Regular readers may have picked up on the fact that I recently acquired a new bike.
When I say acquired, I mean bought, of course. ‘Acquired’ sounds like a euphemism for stole, found, or borrowed and didn’t give back, when in fact it’s actually a euphemism for being British. We British can get a bit uncomfortable about money and the conspicuous spending of it, and so at the risk of displaying our spending power we use words like acquired.
I’m delighted with my new bike; it looks great, rides well, and has that tight compliance that a really good new bike has. The most surprising news of all is that it seems to have found a permanent home in the marital bedroom (in my mind I’m whispering this, because I’m starting to get the feeling that my wife has stopped noticing this quite remarkable fact and I don’t want to draw attention to it).
Not only have I got a beautiful new bike, but it’s house trained.
In the beginning, and on the basis of a reasonably plausible story about the obvious lack of space for the new bike in the shed, the frightening number of bikes which get stolen from sheds in these parts, and ‘it doesn’t really seem right to spend so much money on a new bike and then keep it outside in a shed’ of all places, the bike found what I assumed was a temporary home in the bedroom.
I have to say I was a little surprised at how easy this was, but I guessed the wife was just humouring me and my new toy, and that a few days later I would be instructed to ‘get a grip, the bike lives in the shed!’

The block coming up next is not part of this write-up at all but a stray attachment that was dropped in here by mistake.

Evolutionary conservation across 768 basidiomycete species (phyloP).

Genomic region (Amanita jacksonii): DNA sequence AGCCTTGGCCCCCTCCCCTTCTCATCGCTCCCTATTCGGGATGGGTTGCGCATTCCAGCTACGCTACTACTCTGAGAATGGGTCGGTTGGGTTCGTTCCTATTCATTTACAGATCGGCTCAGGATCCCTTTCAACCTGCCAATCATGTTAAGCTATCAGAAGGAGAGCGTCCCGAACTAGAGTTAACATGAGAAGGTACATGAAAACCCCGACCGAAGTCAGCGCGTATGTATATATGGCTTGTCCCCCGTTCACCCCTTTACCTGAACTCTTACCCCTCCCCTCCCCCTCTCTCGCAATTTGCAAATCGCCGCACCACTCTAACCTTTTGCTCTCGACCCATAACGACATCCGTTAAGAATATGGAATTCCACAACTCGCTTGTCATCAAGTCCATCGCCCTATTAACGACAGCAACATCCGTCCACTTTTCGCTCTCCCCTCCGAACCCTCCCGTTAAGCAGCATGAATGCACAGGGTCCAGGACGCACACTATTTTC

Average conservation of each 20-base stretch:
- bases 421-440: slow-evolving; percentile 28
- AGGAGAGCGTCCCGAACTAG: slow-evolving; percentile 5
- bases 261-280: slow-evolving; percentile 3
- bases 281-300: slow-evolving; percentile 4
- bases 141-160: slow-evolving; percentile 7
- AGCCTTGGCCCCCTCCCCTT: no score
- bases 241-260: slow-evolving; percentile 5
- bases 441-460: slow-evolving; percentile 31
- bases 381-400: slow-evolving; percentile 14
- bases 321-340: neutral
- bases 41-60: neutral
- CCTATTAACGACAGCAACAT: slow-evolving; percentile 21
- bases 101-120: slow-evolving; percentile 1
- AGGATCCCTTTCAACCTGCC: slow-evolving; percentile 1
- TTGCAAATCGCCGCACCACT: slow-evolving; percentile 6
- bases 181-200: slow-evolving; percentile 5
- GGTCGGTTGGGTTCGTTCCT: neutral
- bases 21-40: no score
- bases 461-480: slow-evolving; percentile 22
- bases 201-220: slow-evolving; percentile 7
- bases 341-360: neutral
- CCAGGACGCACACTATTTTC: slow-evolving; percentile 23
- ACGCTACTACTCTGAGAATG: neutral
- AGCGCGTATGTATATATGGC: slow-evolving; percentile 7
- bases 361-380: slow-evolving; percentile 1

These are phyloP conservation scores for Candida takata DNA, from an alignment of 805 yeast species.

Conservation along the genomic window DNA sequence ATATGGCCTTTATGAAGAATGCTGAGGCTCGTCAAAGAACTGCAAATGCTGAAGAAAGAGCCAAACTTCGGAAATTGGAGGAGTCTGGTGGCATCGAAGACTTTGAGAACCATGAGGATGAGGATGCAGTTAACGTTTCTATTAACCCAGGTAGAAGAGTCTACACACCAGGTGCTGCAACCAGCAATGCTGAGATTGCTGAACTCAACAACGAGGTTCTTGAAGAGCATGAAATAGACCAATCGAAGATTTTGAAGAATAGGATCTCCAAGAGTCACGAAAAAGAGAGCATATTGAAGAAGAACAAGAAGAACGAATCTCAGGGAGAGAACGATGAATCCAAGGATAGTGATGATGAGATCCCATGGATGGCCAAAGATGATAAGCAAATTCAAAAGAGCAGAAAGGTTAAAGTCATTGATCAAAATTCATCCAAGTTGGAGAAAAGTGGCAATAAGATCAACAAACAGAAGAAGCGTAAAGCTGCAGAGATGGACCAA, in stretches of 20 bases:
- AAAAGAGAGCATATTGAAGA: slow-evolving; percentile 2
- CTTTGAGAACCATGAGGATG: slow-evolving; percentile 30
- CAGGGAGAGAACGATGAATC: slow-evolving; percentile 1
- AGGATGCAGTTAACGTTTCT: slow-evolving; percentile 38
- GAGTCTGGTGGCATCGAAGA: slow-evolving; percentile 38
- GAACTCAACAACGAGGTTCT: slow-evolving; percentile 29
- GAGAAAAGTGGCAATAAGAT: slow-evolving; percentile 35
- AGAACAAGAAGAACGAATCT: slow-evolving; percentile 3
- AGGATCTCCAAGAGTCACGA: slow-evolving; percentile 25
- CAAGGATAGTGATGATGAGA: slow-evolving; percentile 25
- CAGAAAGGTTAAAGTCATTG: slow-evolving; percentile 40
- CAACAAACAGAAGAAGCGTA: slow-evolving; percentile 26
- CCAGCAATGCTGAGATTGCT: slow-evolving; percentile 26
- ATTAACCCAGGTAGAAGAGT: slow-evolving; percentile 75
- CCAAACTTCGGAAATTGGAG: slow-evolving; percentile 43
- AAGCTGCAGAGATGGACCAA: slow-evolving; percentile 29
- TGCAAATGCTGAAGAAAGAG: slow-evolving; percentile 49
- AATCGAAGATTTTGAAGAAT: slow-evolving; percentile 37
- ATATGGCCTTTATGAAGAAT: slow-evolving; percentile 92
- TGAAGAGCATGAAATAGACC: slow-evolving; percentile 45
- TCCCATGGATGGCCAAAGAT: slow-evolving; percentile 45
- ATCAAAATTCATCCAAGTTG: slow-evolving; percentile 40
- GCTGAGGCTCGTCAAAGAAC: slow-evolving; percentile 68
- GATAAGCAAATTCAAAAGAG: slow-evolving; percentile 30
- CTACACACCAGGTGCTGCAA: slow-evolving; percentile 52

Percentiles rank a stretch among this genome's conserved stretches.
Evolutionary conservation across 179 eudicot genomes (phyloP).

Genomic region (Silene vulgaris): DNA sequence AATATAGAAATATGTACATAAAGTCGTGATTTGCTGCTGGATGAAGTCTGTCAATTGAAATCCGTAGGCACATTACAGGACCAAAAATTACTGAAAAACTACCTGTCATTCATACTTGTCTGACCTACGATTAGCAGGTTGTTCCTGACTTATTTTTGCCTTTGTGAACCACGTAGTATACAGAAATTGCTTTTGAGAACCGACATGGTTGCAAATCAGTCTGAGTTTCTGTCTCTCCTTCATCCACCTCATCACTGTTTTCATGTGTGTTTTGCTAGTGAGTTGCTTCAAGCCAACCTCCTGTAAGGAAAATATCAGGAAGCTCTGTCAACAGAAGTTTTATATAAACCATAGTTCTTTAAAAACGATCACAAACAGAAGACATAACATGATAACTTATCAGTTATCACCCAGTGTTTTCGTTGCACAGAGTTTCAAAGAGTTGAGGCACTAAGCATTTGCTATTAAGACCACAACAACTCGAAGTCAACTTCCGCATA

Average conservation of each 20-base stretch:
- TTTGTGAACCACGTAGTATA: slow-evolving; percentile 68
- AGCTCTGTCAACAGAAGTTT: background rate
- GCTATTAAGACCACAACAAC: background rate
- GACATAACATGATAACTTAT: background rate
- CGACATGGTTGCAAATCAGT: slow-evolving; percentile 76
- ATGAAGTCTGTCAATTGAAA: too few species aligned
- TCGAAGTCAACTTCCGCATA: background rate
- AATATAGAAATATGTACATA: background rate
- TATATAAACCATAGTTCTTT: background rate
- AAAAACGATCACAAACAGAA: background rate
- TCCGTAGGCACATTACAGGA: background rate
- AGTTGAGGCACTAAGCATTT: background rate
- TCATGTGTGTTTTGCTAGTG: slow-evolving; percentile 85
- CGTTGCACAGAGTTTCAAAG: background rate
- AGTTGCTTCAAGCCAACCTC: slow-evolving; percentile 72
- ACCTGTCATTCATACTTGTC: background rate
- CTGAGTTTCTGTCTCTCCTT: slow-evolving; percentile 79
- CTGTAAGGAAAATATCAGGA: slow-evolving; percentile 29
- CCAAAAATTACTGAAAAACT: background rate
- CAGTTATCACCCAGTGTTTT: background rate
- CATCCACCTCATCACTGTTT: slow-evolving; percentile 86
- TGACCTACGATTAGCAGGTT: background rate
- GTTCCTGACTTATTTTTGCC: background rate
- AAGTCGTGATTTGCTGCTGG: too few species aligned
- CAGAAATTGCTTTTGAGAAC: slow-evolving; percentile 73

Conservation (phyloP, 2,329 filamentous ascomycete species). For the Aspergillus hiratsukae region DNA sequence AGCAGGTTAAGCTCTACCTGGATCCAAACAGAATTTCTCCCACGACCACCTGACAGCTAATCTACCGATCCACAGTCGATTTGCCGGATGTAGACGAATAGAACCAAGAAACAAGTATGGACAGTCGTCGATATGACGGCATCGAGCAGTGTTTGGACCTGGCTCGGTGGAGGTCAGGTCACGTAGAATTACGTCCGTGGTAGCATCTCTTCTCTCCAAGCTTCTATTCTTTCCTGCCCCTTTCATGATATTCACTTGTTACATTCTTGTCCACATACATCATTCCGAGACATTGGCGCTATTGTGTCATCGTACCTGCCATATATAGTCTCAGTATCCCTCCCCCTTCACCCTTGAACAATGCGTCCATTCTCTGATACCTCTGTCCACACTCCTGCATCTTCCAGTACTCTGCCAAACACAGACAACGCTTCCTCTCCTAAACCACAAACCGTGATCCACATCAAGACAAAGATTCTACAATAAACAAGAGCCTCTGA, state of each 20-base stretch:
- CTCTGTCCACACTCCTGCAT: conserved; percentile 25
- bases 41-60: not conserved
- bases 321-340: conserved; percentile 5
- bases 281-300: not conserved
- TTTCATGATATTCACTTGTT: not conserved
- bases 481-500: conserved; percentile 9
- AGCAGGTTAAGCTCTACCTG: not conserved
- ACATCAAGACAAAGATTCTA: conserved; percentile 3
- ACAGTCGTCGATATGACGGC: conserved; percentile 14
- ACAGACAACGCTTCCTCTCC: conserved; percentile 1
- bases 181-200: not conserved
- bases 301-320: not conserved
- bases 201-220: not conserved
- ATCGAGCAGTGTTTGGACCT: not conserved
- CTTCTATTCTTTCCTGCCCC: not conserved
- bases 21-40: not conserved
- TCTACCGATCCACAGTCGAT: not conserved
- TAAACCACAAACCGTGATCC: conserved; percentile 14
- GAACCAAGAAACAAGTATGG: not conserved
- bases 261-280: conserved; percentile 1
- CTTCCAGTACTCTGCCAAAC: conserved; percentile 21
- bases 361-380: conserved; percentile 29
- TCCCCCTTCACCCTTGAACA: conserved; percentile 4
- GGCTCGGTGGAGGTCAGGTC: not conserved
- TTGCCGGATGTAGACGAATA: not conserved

But no. As I wake each morning, there it is, leaning against the radiator looking all sleek and shiny and new, and happy in its home. Of course I happen to think that it’s a lovely thing to look at and why wouldn’t everyone keep their best bike in the house? It’s a little cumbersome perhaps, but surely more of an ornament than a vase, a little porcelain dog, or a bunch of flowers?
Could it be that my wife agrees?
The problem is I’m afraid to discuss the elephant (the beautiful, elegant, carbon fibre elephant) in the room, in case it jolts her to her senses and causes the bike to be banished to its rightful home (which even I, in my most lucid moments, admit is the shed).
I do have a back-up plan though, just in case.
Our house is currently on the market and awaiting a buyer, essentially because it is too small for us now. We have our eye on a new place with a garden, integral garage, and enough extra rooms to make us wonder what on earth we’ll use them for, and when the move happens, of course, an entire area (considerably larger than a shed) will become a shrine to all things bike.
In my mind’s eye I picture my bikes hanging from racks in a neat row, the indoor trainer set up and ready to roll, tools and spare parts stored neat and organised, perhaps pictures on the wall of Coppi, Merckx and Wiggins, to create the right mood.
‘When we move’, I explain, ‘there’ll be plenty of space for all this…it just needs to stay in the bedroom until then.’
Of course this little scenario works on the basis that the house will be sold within a month or two. If we’re still here in a year, I have a feeling the bike might be out in the shed.
Categories: real life cycling